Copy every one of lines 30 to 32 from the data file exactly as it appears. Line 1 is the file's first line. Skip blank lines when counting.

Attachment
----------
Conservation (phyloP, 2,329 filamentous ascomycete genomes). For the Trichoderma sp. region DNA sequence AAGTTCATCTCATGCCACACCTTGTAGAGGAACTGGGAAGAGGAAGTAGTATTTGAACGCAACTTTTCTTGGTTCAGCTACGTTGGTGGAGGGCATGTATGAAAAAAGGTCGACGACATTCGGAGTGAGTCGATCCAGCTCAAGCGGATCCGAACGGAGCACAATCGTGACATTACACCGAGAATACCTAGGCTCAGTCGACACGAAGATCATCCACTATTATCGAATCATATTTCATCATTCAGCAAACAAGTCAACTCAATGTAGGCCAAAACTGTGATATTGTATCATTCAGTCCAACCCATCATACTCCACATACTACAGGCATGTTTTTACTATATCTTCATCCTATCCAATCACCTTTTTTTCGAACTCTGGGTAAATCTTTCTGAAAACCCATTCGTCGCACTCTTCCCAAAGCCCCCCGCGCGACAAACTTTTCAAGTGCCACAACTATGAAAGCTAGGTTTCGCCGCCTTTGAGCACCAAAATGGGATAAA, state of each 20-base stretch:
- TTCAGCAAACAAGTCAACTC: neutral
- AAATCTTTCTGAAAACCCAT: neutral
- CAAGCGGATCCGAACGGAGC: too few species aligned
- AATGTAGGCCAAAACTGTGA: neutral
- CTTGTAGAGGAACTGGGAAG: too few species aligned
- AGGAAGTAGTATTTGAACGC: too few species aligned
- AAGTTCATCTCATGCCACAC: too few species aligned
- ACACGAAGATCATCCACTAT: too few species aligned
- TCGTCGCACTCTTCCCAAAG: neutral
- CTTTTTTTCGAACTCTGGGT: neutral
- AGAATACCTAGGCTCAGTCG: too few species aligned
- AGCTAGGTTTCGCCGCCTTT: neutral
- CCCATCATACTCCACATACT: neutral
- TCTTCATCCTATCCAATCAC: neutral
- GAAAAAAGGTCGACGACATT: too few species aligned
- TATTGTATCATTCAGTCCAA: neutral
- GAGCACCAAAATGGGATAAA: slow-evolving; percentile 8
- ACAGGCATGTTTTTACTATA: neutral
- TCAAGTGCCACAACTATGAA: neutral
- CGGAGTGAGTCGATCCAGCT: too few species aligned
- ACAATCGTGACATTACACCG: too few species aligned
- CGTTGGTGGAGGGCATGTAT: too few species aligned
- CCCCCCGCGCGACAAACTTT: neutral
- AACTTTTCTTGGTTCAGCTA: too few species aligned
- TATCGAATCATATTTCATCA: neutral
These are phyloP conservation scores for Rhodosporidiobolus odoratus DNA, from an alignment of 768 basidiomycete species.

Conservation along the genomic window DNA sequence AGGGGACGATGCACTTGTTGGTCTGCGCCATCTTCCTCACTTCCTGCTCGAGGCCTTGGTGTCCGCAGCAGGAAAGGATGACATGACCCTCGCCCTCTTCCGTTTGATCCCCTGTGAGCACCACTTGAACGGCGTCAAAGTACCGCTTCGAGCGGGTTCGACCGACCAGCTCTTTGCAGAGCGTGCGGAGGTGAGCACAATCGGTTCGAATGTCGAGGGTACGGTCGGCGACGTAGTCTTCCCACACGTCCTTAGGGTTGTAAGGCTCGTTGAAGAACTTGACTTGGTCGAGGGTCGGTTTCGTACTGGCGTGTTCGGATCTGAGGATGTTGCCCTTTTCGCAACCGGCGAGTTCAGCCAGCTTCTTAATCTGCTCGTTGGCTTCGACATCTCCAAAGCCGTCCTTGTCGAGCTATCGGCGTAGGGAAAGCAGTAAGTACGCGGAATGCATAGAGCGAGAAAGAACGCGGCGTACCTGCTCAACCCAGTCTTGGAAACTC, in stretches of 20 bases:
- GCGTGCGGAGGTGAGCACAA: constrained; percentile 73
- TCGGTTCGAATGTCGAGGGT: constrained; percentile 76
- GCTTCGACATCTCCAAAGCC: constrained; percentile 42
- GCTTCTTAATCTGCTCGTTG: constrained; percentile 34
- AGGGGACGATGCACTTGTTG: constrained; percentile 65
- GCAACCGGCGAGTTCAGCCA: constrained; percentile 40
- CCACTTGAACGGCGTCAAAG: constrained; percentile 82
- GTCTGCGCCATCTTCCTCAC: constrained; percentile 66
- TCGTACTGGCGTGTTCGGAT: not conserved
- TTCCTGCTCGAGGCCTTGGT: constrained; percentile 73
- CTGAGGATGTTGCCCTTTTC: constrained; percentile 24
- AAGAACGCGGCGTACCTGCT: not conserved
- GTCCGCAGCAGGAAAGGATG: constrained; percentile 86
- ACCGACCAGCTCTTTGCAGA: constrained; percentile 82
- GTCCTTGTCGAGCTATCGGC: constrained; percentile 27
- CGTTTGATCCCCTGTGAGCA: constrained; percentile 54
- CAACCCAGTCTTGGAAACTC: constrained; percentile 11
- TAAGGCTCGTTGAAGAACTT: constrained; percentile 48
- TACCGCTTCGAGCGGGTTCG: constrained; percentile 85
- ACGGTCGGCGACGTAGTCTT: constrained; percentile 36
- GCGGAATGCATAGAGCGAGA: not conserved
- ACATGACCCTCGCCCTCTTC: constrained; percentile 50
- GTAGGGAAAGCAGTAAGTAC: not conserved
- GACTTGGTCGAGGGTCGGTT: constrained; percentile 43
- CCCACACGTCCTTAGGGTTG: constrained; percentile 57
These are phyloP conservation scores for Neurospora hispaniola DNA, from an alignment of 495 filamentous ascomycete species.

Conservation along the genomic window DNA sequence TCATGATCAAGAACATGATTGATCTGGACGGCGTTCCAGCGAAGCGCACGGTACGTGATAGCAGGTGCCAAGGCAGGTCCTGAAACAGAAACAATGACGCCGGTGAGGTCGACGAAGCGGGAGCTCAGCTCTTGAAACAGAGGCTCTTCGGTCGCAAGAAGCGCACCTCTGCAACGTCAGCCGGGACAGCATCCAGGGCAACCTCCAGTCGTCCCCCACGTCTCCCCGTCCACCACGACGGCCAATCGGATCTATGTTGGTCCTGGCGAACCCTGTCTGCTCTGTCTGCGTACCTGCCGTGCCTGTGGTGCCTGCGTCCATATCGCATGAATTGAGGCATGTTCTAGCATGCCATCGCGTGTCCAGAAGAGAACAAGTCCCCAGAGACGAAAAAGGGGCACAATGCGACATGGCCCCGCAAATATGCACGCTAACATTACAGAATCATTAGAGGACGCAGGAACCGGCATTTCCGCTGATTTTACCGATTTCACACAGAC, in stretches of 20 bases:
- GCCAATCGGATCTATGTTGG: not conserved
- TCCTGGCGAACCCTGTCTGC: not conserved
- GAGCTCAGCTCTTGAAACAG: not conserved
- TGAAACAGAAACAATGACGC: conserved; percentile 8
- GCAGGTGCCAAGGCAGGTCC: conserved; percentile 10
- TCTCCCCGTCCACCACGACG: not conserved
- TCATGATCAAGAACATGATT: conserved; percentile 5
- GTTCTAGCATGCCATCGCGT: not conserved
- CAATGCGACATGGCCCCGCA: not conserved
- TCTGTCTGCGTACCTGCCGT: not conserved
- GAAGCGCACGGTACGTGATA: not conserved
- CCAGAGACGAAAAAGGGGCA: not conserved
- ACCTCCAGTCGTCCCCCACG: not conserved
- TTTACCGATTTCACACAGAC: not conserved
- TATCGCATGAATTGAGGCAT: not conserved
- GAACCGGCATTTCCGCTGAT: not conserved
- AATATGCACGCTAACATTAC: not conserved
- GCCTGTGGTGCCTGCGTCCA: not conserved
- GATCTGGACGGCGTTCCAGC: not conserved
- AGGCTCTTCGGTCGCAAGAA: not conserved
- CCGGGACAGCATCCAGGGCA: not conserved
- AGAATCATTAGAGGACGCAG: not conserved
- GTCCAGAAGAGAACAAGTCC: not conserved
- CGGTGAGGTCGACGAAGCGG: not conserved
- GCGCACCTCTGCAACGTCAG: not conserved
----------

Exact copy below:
- TCGGTTCGAATGTCGAGGGT: constrained; percentile 76
- GCTTCGACATCTCCAAAGCC: constrained; percentile 42
- GCTTCTTAATCTGCTCGTTG: constrained; percentile 34